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A Love Letter to the Link Post

CJ Chilvers
CJ Chilvers
2 min read

I don’t know for sure, but I think my first blog started in 1996, two years after I built my first website.

At that time, they weren’t even called blogs. You’d simply update the front page of your website every day with a few interesting links you discovered since the day before.

Add a sentence or two about why the link was cool and voila! You were now a publisher within a new community you were helping to build.

This was later called “link blogging” or “link posts” but to me it was just sharing cool stuff — the heart of web publishing, the generosity of a community expressed in a simple, clear form that was perfect for skimming.

It was respectful of your time, both as a reader and a creator. The pickier you were (the more respectful you were), the better the links. You built trust and authority as the editor of your tiny corner of the web.

It was a pretty great system.

Occasionally, you’d have something significant to add to the conversation, so you’d post an essay or a new work you created. That got linked to by the community on their sites if it was any good.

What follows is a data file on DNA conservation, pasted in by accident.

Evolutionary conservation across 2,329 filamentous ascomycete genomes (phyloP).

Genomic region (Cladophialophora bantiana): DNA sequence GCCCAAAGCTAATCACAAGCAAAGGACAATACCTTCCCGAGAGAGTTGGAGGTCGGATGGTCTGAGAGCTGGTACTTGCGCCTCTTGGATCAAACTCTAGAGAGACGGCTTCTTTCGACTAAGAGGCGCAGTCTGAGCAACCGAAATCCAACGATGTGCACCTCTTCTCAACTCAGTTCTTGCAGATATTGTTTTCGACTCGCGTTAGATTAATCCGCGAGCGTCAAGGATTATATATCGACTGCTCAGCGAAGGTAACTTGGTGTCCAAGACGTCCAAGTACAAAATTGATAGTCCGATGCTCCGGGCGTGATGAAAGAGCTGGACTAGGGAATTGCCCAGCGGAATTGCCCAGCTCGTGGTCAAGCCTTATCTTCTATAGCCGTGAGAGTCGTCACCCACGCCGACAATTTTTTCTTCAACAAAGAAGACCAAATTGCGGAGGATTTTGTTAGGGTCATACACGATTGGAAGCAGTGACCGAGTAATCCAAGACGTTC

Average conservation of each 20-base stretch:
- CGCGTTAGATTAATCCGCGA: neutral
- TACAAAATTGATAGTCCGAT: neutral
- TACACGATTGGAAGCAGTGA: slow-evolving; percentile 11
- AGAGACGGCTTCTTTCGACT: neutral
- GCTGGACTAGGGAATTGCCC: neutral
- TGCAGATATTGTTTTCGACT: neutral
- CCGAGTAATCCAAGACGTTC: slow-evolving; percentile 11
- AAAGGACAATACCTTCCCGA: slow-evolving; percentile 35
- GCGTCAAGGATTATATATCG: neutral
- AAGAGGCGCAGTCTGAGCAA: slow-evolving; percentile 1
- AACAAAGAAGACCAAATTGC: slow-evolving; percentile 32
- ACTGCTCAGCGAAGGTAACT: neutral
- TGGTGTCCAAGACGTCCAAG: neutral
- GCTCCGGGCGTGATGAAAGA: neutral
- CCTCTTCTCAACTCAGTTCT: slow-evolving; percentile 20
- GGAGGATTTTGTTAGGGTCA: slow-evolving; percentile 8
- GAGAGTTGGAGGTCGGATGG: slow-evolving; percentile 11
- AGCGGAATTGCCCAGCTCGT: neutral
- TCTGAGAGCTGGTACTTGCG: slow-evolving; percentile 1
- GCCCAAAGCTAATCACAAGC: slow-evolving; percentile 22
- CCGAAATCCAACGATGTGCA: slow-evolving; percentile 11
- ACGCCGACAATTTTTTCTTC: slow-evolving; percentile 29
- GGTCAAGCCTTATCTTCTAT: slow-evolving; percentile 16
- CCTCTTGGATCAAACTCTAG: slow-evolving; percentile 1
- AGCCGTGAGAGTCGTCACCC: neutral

No one was getting burned out on producing too much content.

So, why did blogging evolve into endless essays? Why did the humble link post die out on most sites? Why are people scared to share great links in simple ways on their sites? Why did the generalists with good taste mostly disappear to social media? Why did we lose the spirit of 1996?

Most writers started writing to please the search engines (later just one search engine). To feed the beast, more “original” content was needed. The sharing moved to social media and got lost with the ephemera. Writers burned out producing longer and longer posts for ad pennies over trust and community.

Massive publications took over the attention of the majority, turning the sharing of a cool link into a bloated summary of whatever they were keeping you from seeing just long enough to show more ads.

This is now what your reader expects to see at every blog.

The trust is lost.

With so many experts urging writers to go all in on long-form content, selling courses on how to please Google and build your list, I know I’m not going to make a dent here. But I encourage you to join the many old school bloggers who write at their readers’ pleasure, not Google’s.

You’ve always seen link posts in my newsletter, but I’m going to start sharing them more here as well. Thank you to all the writers who never stopped link posting. You’ve kept your corner of web more interesting and generous. It’s appreciated!

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